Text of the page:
Discover more from A Natural Language
A Natural Language
Exposing Environmental Big Lies
Table of Contents
Chapter 1: Forestry Math
Chapter 2: Tree Plantations
Chapter 3: Biomass Energy
Chapter 4: Green Colonialism
Chapter 5: Green Technology
Chapter 6: Carbon Miscounting
Chapter 7: Climate Fairytales
Chapter 8: Environmental Fairytales
Chapter 9: Global Desertification
Chapter 10: Holistic Management
Chapter 11: Abundant Landscapes
Chapter 12: Abundant Gardens
Chapter 13: Natural Health
Chapter 14: Natural Patterns
This book exposes the startling realities of the environmental movement, the barrage of ecofascism behind the virtue signaling facade, and the propaganda to salvage slavery and neocolonialism into the 21st century. We identify poor land stewardship as the root of our environmental crises in doing so, and we put solutions in front that communities can implement from the bottom up.
We begin by looking into the biomass industry, which is a continuation of business as usual with a bit of virtue signaling and a lot of environmental destruction. The wood pellet industry gives us a window into forestry math, which is a framework rooted in economics and dubious assumptions that treats forests like carbon warehouses with stocks and flows. This allows the forestry industry to sweep land stewardship practices under the rug, and keep their associated harvest cycles and carbon ramifications out of sight. We then turn to tree plantations to get a sense of what the details on the ground look like, and find a host of land grabbing, environmental degradation and oppression, and shameless greenwashing. A probe into biomass energy then leads us to address the industry’s merits. We shed light on the lavish subsidies and the use of technologies to capture and sequester carbon. We touch on how fossil fuel interests could rebrand themselves as climate saviors while profiting from carbon sequestration, and on how plants could do the job better and more cheaply by piping the output of smokestacks into biofuel plantations.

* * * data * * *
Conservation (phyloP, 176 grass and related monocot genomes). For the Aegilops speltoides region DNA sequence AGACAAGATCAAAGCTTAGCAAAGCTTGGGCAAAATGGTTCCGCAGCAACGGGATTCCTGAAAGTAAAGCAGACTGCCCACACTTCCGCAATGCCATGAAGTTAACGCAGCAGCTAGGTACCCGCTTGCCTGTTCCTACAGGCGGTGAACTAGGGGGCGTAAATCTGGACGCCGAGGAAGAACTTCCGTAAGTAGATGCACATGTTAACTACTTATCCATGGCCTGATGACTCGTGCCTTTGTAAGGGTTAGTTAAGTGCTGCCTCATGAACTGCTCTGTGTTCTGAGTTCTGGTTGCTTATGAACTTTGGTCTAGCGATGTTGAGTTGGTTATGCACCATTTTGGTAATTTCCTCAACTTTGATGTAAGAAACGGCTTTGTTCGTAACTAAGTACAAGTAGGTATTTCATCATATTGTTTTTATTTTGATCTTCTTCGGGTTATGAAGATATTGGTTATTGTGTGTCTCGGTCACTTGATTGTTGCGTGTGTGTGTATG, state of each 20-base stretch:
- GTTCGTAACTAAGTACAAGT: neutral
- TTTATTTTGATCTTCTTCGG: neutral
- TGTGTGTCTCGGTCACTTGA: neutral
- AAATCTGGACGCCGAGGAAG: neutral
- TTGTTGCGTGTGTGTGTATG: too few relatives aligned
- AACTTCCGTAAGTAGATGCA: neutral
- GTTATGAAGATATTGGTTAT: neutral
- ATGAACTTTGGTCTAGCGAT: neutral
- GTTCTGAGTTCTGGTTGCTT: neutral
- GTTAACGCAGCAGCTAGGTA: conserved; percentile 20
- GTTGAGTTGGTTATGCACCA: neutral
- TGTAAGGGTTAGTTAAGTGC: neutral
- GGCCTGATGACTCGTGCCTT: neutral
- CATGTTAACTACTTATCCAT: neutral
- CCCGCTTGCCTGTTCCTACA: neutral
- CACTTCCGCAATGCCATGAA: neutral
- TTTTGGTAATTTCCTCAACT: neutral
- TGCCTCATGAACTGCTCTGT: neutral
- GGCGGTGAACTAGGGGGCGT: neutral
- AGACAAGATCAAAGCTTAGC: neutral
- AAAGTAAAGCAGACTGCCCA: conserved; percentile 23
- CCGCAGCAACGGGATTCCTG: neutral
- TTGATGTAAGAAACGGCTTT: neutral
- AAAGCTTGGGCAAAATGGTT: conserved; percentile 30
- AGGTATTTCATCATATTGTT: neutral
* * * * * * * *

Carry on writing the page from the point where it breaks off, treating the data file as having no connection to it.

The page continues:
Carbon bio-sequestration also leads us to nature-based solutions and the rabbit hole of egregious greenwashing that is associated with it. We describe how carbon offsets are a sophisticated indulgence peddling scheme operated by financiers. These amount to a green tithe that benefit wealthy landowners or subsidize commercial operations: tree planting efforts are often teak or palm oil plantations, and conservation efforts are often safari tourism and big game hunting operations that double as a protection racket to not develop reserves. That leads us to green colonialism. We go through the egregious racism behind conservation efforts, the nonsensical idea of needing to protect nature, and the way conservancies steal land under the guise of protecting nature while letting corporations in through the back door to develop it. In particular miners in the name of producing green energy technology. This brings us to the realities of mining and green tech and the associated greenwashing. We poke holes at the implausible science that is being used to justify green tech and the laughably out of touch logistical realities.
This barrage of greenwashing, ecofascism, and propaganda prompts us to then take a cold hard look at the carbon emissions associated with biomass energy. We raise that carbon emissions reports are awash with greenwashing and forestry math, and resort to tallying the emissions ourselves. Computing the carbon emissions tied to burning the wood pellets is straightforward enough, but this provides an incomplete picture. International carbon accounting rules sweep land-based emissions under the rug by separating them from other emissions like energy and using forestry math to gloss over the details. Since we compute part of the land-based emissions already, we might as well compute the rest. In particular those tied to soil damage. We introduce the biology needed to understand what is going on below ground.